“I think he let his guard down, and I think in his desire to try to demonstrate that we are somehow coming out of this and that the danger is not still with us — I think he got out over his skis and frankly, I think it’s a lesson to all of us that we need to exercise self-discipline,” Cornyn told The Houston Chronicle.

READ MORE:

Trump campaign scrambled by president’s hospitalization, by Jonathan Easley and Brett Samuels.

GOP anxiety grows over Trump roller coaster, by Alexander Bolton

LOOKING AHEAD TO THE VP DEBATE:

Concerns are growing over the safety of the upcoming vice presidential debate in Salt Lake City on Wednesday as more people in Trump’s orbit tested positive for the coronavirus.

White House press secretary Kayleigh McEnany announced Monday she had tested positive, and it was later reported that two assistant press secretaries had tested positive for the virus as well.

While Pence has tested negative for the virus, McEnany’s positive diagnosis has renewed concerns, given that symptoms may not start to show until days after someone is infected.

The developments have raised concerns about the safety of the vice presidential debate, especially after Trump and first lady Melania TrumpMelania TrumpCapitol physician advises lawmakers against attending dinners, receptions during COVID-19 spike White House moves forward with holiday parties during pandemic The Hill's 12:30 Report - Presented by Capital One - Biden unveils batch of his White House team MORE tested positive two days after attending the first presidential debate last week.

Pence and Harris are slated to be distanced 12 feet away from each other on the debate stage.

FROM THE STATES:

The weekend in North Carolina saw two bombshell revelations that threaten to upend the state’s already hotly contested Senate race. On Friday, Sen. Thom TillisThomas (Thom) Roland TillisRep. Mark Walker announces Senate bid in North Carolina Grassley returns to Capitol after having coronavirus McConnell halts in-person Republican lunches amid COVID-19 surge MORE (R-N.C.) tested positive for COVID-19 and hours later, his Democratic opponent Cal Cunningham admitted to exchanging romantic text messages with a woman who’s not his wife. But we’re not seeing any big changes in the state of that race just yet.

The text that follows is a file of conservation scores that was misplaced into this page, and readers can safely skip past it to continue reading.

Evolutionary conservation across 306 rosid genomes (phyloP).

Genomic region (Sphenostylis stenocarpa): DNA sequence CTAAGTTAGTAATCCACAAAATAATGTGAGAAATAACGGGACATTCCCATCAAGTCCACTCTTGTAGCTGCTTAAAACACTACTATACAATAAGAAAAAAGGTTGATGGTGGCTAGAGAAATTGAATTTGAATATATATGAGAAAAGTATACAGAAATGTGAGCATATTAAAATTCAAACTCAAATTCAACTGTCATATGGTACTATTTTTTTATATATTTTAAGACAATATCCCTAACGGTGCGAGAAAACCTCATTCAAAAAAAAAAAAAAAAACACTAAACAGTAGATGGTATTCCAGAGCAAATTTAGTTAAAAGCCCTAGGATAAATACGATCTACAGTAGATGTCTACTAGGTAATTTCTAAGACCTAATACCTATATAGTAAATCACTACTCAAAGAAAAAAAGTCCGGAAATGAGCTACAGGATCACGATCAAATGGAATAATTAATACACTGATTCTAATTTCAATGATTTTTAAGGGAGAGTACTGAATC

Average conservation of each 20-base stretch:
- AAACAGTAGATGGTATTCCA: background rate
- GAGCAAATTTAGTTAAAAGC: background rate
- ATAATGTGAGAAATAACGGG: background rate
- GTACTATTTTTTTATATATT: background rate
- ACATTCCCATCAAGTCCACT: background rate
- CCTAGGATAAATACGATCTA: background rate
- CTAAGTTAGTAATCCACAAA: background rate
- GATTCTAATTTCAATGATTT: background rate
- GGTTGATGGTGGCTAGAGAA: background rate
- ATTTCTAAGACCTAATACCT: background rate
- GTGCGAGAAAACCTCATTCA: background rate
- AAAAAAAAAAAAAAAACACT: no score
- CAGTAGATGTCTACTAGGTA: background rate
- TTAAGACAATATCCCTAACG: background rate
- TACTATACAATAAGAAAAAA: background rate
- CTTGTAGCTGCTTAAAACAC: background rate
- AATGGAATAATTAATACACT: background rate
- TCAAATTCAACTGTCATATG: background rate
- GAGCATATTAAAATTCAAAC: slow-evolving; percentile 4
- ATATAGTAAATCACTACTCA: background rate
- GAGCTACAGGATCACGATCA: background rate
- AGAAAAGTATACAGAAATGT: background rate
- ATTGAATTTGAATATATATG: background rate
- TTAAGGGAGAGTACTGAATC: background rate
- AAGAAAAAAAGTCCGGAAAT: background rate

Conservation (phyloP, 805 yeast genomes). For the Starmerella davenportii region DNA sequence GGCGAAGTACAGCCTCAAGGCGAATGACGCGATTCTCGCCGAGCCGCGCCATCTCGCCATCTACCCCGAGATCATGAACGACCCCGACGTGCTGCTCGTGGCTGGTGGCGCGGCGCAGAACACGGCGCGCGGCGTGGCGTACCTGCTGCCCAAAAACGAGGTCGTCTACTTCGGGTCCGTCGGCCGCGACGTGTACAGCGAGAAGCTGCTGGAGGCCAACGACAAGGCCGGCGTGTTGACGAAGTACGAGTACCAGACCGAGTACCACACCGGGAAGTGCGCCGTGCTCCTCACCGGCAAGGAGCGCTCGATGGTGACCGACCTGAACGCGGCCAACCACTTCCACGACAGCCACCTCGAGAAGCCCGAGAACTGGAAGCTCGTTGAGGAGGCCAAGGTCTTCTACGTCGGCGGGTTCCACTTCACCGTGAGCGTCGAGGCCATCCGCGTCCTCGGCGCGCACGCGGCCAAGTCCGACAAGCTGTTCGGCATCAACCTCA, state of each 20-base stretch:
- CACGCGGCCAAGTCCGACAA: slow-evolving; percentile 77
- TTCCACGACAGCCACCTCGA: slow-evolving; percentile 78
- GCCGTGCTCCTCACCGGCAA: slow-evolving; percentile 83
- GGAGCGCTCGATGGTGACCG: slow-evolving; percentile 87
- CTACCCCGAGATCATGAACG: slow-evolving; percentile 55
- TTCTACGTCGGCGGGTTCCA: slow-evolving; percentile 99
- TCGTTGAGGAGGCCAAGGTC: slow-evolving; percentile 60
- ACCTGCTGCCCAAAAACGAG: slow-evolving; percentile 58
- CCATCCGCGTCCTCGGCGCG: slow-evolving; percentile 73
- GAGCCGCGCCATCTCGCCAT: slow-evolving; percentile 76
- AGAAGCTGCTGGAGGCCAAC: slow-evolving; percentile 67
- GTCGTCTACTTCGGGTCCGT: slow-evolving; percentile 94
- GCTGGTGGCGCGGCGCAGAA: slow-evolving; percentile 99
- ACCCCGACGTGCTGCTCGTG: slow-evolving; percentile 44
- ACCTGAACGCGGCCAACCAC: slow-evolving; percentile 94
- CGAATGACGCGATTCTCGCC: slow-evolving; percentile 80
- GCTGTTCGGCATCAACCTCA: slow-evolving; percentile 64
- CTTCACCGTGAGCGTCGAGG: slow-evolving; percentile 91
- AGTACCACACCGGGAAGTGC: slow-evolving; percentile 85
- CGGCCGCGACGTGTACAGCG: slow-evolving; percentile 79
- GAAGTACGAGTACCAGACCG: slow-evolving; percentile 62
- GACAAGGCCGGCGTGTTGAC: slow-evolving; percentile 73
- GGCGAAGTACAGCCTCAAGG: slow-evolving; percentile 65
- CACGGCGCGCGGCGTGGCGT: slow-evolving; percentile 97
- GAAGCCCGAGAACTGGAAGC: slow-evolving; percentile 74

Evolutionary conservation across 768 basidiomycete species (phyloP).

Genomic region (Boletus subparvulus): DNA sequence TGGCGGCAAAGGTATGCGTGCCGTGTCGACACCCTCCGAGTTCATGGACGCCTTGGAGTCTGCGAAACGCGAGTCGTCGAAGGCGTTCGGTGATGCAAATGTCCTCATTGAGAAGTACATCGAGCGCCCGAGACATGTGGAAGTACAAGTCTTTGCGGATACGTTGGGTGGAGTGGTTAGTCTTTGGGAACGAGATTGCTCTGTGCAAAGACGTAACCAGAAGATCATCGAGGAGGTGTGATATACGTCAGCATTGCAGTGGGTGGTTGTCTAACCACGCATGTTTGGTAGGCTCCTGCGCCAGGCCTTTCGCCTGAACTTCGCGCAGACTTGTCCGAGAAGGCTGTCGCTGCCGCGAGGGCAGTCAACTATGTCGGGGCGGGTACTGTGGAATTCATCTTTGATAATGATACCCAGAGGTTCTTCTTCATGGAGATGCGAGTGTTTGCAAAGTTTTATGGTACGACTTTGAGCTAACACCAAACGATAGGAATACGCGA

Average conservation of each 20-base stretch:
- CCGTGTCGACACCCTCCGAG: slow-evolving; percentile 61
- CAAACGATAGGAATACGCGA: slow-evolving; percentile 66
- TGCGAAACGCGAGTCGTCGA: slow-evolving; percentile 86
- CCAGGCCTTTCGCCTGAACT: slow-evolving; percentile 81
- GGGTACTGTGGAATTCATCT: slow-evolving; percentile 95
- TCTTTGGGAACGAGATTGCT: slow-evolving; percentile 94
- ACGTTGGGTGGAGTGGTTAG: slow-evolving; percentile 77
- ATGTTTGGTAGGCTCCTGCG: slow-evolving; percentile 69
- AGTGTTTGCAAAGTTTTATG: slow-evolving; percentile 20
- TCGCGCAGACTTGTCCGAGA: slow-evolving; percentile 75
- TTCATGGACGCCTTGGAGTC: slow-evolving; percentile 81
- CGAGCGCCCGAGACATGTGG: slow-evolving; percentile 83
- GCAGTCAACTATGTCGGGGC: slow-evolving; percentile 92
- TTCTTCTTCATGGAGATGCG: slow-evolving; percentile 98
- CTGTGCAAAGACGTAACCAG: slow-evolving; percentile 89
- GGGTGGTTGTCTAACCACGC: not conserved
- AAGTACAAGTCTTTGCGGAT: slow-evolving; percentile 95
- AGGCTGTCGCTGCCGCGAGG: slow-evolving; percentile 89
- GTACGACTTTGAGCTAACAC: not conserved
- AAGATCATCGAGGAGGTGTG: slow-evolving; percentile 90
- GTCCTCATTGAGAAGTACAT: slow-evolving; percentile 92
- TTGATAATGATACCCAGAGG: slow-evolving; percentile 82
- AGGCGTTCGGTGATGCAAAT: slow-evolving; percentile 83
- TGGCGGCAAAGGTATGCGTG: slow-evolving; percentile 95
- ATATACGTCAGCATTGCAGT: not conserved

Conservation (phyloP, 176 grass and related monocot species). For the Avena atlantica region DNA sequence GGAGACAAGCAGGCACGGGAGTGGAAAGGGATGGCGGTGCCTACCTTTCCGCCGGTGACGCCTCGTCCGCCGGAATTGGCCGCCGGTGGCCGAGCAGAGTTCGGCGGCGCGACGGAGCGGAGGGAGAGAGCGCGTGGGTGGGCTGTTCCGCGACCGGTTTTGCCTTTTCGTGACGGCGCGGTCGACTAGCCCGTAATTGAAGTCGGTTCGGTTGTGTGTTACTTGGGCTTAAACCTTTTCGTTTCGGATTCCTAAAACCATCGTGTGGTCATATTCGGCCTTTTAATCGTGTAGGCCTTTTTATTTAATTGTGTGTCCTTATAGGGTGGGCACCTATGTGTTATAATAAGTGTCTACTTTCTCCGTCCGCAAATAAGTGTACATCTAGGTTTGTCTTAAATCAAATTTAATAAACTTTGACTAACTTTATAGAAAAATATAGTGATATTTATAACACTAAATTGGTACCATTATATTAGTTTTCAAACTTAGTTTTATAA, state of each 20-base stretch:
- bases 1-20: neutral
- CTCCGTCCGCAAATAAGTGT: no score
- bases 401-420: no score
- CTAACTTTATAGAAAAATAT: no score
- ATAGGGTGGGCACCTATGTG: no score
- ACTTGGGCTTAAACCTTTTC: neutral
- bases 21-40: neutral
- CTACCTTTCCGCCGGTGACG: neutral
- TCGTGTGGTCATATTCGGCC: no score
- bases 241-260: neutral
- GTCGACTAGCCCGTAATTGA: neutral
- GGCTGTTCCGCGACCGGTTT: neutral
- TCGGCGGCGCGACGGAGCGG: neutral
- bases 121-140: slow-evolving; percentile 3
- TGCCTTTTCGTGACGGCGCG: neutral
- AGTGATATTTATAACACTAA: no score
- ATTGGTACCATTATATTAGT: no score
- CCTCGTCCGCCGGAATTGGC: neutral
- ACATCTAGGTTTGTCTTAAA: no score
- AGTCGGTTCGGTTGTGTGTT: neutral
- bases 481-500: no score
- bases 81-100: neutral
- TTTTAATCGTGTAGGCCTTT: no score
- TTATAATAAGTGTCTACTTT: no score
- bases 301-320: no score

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A survey from the Democrat-leaning firm Public Policy Polling conducted Sunday and Monday showed Cunningham leading Tillis 48-42 percent. For some context, a similar Public Policy Polling survey released in July found Cunningham ahead 48-44 percent. Political operatives in the state cautioned that it was still early and that the recent developments in the race haven’t fully set in yet. At the same time, hundreds of thousands of North Carolinians have already submitted absentee ballots, and early in-person voting is slated to begin next week.

More on the latest developments in the North Carolina Senate race here.

Meanwhile, in New Jersey’s 2nd Congressional District, Democrat Amy Kennedy is leading Democratic-turned-Republican Rep. Jefferson Van Drew (R) by 5 points, according to a new Monmouth University poll. All told, Kennedy draws the support of 49 percent of polled registered voters in the district compared with 44 percent for Van Drew, whose party switch late last year infuriated Democrats and set off a scramble to oust him.

Julia has more on the Monmouth poll here.